Sunday, 13 June 2010
'My' hill fort
Took a walk today up to the little hill fort between Bridge of Allan and Dunblane. It had just stopped raining and the day was very fresh, with water dripping from the leaves and into the sun-dappled undergrowth. Trees have long since covered the fort and when you walk through them it's a bit like being in the cloisters of an ancient abbey; you feel immensely close to the people who once lived their in the huts that are now only shallow overgrown pits in the earth. While I was there I went a little further, to what I think of as the King's Grave. It's not marked on any maps but if you look closely you can see a perfectly round, slightly raised mound encircled by large stones, some of which are now missing. I couldn't help thinking that two or three millenia ago people had gone to a huge amount of effort to ensure that the man or woman who was buried here would never be forgotten, yet their name hasn't been spoken for at least two thousand years. The life they lived and the landscape they lived in is gone forever, apart from a tree-covered hill that's now shared by rabbits and badgers, and an almost invisible shadow in the bracken that marks their final resting place. One day, maybe I'll try to tell the story of this haunting place.
On the way to the fort I watched three soaring buzzards being harassed by a single angry crow in a kind of aerial dogfight that felt like having a grandstand seat at the Battle of Britain. The crow would fight for altitude and then come bombing down its target, which would turn in mid-air to meet the attacker with its hooked claws. Time and time again the bird came back, but the buzzards went serenely about their business with just the occasional shriek of outrage.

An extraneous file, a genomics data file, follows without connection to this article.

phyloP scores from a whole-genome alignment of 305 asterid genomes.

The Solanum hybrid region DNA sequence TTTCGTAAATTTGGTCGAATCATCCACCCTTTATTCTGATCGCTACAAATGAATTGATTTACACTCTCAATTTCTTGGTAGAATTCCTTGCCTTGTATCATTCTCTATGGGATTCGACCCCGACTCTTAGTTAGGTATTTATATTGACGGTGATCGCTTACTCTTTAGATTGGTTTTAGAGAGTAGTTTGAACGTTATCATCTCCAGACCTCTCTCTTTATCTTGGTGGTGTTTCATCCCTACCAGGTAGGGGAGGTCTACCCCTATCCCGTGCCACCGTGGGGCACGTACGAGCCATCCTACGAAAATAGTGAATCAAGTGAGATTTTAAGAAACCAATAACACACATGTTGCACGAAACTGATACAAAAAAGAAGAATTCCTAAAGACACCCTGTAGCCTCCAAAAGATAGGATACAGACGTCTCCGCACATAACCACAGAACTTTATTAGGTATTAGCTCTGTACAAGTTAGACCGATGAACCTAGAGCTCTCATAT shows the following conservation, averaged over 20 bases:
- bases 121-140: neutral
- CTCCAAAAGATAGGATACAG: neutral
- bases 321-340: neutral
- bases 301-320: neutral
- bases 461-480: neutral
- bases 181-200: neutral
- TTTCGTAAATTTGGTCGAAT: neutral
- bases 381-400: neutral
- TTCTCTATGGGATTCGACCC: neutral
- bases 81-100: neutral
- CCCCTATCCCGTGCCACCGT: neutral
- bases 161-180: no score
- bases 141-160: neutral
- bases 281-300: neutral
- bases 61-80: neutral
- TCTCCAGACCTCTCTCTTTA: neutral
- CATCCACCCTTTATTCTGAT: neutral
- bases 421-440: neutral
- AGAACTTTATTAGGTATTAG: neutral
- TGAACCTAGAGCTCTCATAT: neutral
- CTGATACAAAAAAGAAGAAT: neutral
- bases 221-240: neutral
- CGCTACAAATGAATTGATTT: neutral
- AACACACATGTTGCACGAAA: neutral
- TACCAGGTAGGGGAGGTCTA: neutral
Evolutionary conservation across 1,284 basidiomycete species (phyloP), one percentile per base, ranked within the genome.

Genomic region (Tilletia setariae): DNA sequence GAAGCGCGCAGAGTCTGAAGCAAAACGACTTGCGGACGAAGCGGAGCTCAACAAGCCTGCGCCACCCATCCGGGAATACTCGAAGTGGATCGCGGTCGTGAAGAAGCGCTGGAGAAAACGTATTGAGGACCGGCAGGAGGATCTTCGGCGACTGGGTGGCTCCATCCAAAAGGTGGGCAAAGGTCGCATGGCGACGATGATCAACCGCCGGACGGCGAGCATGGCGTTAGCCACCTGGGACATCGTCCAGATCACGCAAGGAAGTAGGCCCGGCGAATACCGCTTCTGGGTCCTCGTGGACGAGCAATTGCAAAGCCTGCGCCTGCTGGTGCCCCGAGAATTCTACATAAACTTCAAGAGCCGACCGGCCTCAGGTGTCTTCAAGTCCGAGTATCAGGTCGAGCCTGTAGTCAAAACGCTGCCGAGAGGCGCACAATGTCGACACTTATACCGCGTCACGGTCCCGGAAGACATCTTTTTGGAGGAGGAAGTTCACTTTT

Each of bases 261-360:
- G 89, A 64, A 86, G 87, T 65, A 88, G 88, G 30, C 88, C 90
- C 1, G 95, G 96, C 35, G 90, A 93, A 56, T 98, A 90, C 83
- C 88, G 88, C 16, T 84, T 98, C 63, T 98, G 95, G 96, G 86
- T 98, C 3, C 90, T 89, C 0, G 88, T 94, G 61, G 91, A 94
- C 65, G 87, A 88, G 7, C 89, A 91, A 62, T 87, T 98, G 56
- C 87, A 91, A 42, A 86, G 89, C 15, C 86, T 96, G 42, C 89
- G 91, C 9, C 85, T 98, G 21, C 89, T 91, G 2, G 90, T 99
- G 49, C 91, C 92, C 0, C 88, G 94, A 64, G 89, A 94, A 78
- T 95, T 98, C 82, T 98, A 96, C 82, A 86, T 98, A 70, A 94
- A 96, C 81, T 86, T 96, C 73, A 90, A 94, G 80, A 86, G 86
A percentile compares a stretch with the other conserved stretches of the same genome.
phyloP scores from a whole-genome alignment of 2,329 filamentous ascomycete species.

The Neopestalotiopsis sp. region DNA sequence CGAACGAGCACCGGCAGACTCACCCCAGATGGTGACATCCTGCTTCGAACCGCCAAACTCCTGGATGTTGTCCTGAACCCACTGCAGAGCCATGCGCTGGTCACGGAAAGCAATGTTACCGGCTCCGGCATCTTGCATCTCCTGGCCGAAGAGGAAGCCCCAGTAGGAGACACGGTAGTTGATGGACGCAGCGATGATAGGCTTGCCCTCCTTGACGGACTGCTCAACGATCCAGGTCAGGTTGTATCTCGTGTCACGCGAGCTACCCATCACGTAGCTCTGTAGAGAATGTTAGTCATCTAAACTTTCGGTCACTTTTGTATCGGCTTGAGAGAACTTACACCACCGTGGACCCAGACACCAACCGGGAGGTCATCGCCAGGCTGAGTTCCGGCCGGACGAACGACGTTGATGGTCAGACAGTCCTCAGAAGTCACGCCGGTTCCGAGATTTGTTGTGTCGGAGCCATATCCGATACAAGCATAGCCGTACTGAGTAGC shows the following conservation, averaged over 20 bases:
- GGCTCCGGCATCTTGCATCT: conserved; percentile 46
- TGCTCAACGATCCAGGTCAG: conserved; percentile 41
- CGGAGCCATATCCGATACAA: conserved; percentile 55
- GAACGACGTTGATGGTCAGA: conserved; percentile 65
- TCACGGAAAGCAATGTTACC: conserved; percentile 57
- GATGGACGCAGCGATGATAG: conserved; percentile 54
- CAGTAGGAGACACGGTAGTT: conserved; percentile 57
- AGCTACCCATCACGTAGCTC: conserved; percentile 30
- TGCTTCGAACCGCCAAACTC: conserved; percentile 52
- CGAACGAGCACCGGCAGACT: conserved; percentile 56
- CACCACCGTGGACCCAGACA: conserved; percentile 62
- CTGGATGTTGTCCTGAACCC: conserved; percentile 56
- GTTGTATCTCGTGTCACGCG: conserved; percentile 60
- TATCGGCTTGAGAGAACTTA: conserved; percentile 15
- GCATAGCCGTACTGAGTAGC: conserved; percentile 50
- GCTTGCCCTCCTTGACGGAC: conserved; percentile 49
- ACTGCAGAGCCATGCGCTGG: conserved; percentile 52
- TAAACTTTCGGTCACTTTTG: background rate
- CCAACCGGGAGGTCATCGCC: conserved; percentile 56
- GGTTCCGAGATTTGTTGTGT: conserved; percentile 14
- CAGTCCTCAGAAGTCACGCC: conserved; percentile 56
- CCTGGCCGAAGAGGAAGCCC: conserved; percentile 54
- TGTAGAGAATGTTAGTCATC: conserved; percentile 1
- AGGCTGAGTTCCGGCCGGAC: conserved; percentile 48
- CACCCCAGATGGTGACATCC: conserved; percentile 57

A little later I spent fifteen minutes in a staring match with two roe deer, a buck and a doe, in the field next to me. I'd spotted the doe easily enough because of her red colour, which at first made me think she was a fox. The buck was perfectly camouflaged against the brown of the patch of bracken he was foraging in. Eventually I moved and the buck gave three barks and the pair of them went racing across the field in elegant bounds and disappeared into the trees.
The gentlemen who own this land want to turn it into a golf course, with the obligatory hotel and the housing that means that when the golf course and hotel go bust in twenty five years they'll be able to have the whole hill zoned for residential use. They've allowed perfectly workable fields to run wild so they can claim that the land is no longer economic for farming. At the moment it's a paradise for wildlife and walkers but in a few years you'll only be allowed on it after you've paid your green fees.
Isn't it a joy to watch market forces at work?